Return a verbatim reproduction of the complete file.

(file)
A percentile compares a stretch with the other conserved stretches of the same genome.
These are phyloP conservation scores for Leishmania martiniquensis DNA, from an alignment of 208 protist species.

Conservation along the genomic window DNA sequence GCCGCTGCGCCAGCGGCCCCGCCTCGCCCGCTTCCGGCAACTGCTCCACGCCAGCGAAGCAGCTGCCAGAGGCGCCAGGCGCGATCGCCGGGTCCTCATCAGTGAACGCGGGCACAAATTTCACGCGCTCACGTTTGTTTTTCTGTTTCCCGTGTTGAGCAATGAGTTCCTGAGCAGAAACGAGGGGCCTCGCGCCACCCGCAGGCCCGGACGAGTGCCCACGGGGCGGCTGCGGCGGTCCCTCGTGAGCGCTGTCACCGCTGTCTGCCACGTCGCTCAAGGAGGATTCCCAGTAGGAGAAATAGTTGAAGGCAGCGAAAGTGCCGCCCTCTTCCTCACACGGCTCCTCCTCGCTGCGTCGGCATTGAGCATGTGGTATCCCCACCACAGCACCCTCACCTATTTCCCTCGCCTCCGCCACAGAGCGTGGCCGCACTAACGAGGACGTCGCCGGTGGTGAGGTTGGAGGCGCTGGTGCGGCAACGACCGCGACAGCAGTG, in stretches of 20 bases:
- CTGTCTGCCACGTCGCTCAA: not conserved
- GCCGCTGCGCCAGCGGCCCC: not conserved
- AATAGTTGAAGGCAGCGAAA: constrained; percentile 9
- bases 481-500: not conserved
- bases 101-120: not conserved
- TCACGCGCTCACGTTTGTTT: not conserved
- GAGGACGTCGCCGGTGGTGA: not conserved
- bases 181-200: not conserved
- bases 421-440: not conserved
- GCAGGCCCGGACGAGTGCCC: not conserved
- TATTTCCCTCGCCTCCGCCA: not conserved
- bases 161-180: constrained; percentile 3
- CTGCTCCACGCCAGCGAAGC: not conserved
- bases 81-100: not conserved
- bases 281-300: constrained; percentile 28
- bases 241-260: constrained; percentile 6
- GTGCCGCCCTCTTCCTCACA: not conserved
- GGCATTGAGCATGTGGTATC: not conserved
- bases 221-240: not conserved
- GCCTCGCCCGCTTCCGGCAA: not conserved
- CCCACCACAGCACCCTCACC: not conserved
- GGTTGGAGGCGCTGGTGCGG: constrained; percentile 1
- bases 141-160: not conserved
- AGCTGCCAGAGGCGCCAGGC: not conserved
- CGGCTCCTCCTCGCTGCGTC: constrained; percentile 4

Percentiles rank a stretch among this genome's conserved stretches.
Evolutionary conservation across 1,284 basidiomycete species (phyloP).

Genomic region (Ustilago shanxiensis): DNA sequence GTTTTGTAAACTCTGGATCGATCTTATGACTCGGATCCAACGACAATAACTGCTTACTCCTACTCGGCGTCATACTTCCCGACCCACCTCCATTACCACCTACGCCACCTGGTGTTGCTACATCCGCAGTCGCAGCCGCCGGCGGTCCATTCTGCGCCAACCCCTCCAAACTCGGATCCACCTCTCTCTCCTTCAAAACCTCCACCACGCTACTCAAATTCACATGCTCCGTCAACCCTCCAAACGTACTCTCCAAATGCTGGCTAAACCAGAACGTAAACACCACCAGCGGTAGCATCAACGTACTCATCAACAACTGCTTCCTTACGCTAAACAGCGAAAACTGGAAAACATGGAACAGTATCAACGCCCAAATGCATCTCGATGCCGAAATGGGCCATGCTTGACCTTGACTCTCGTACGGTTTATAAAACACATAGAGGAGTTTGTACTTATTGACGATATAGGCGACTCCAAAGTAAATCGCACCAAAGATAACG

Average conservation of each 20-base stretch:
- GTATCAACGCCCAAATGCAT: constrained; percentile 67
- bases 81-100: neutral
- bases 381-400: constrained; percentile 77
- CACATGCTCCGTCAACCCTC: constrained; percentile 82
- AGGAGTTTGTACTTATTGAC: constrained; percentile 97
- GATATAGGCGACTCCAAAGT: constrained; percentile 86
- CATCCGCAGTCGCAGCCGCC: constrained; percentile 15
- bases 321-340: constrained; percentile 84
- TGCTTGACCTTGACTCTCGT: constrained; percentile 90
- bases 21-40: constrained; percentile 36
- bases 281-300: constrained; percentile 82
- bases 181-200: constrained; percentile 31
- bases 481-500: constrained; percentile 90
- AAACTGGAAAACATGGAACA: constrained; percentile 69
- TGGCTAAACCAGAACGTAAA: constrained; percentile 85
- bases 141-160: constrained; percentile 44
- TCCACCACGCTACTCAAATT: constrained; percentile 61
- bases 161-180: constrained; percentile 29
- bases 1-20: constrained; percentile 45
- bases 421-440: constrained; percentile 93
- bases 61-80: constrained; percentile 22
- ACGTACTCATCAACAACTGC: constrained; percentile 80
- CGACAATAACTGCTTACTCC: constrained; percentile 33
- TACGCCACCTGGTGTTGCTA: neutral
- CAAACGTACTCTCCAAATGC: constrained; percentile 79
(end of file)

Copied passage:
A percentile compares a stretch with the other conserved stretches of the same genome.
These are phyloP conservation scores for Leishmania martiniquensis DNA, from an alignment of 208 protist species.

Conservation along the genomic window DNA sequence GCCGCTGCGCCAGCGGCCCCGCCTCGCCCGCTTCCGGCAACTGCTCCACGCCAGCGAAGCAGCTGCCAGAGGCGCCAGGCGCGATCGCCGGGTCCTCATCAGTGAACGCGGGCACAAATTTCACGCGCTCACGTTTGTTTTTCTGTTTCCCGTGTTGAGCAATGAGTTCCTGAGCAGAAACGAGGGGCCTCGCGCCACCCGCAGGCCCGGACGAGTGCCCACGGGGCGGCTGCGGCGGTCCCTCGTGAGCGCTGTCACCGCTGTCTGCCACGTCGCTCAAGGAGGATTCCCAGTAGGAGAAATAGTTGAAGGCAGCGAAAGTGCCGCCCTCTTCCTCACACGGCTCCTCCTCGCTGCGTCGGCATTGAGCATGTGGTATCCCCACCACAGCACCCTCACCTATTTCCCTCGCCTCCGCCACAGAGCGTGGCCGCACTAACGAGGACGTCGCCGGTGGTGAGGTTGGAGGCGCTGGTGCGGCAACGACCGCGACAGCAGTG, in stretches of 20 bases:
- CTGTCTGCCACGTCGCTCAA: not conserved
- GCCGCTGCGCCAGCGGCCCC: not conserved
- AATAGTTGAAGGCAGCGAAA: constrained; percentile 9
- bases 481-500: not conserved
- bases 101-120: not conserved
- TCACGCGCTCACGTTTGTTT: not conserved
- GAGGACGTCGCCGGTGGTGA: not conserved
- bases 181-200: not conserved
- bases 421-440: not conserved
- GCAGGCCCGGACGAGTGCCC: not conserved
- TATTTCCCTCGCCTCCGCCA: not conserved
- bases 161-180: constrained; percentile 3
- CTGCTCCACGCCAGCGAAGC: not conserved
- bases 81-100: not conserved
- bases 281-300: constrained; percentile 28
- bases 241-260: constrained; percentile 6
- GTGCCGCCCTCTTCCTCACA: not conserved
- GGCATTGAGCATGTGGTATC: not conserved
- bases 221-240: not conserved
- GCCTCGCCCGCTTCCGGCAA: not conserved
- CCCACCACAGCACCCTCACC: not conserved
- GGTTGGAGGCGCTGGTGCGG: constrained; percentile 1
- bases 141-160: not conserved
- AGCTGCCAGAGGCGCCAGGC: not conserved
- CGGCTCCTCCTCGCTGCGTC: constrained; percentile 4

Percentiles rank a stretch among this genome's conserved stretches.
Evolutionary conservation across 1,284 basidiomycete species (phyloP).

Genomic region (Ustilago shanxiensis): DNA sequence GTTTTGTAAACTCTGGATCGATCTTATGACTCGGATCCAACGACAATAACTGCTTACTCCTACTCGGCGTCATACTTCCCGACCCACCTCCATTACCACCTACGCCACCTGGTGTTGCTACATCCGCAGTCGCAGCCGCCGGCGGTCCATTCTGCGCCAACCCCTCCAAACTCGGATCCACCTCTCTCTCCTTCAAAACCTCCACCACGCTACTCAAATTCACATGCTCCGTCAACCCTCCAAACGTACTCTCCAAATGCTGGCTAAACCAGAACGTAAACACCACCAGCGGTAGCATCAACGTACTCATCAACAACTGCTTCCTTACGCTAAACAGCGAAAACTGGAAAACATGGAACAGTATCAACGCCCAAATGCATCTCGATGCCGAAATGGGCCATGCTTGACCTTGACTCTCGTACGGTTTATAAAACACATAGAGGAGTTTGTACTTATTGACGATATAGGCGACTCCAAAGTAAATCGCACCAAAGATAACG

Average conservation of each 20-base stretch:
- GTATCAACGCCCAAATGCAT: constrained; percentile 67
- bases 81-100: neutral
- bases 381-400: constrained; percentile 77
- CACATGCTCCGTCAACCCTC: constrained; percentile 82
- AGGAGTTTGTACTTATTGAC: constrained; percentile 97
- GATATAGGCGACTCCAAAGT: constrained; percentile 86
- CATCCGCAGTCGCAGCCGCC: constrained; percentile 15
- bases 321-340: constrained; percentile 84
- TGCTTGACCTTGACTCTCGT: constrained; percentile 90
- bases 21-40: constrained; percentile 36
- bases 281-300: constrained; percentile 82
- bases 181-200: constrained; percentile 31
- bases 481-500: constrained; percentile 90
- AAACTGGAAAACATGGAACA: constrained; percentile 69
- TGGCTAAACCAGAACGTAAA: constrained; percentile 85
- bases 141-160: constrained; percentile 44
- TCCACCACGCTACTCAAATT: constrained; percentile 61
- bases 161-180: constrained; percentile 29
- bases 1-20: constrained; percentile 45
- bases 421-440: constrained; percentile 93
- bases 61-80: constrained; percentile 22
- ACGTACTCATCAACAACTGC: constrained; percentile 80
- CGACAATAACTGCTTACTCC: constrained; percentile 33
- TACGCCACCTGGTGTTGCTA: neutral
- CAAACGTACTCTCCAAATGC: constrained; percentile 79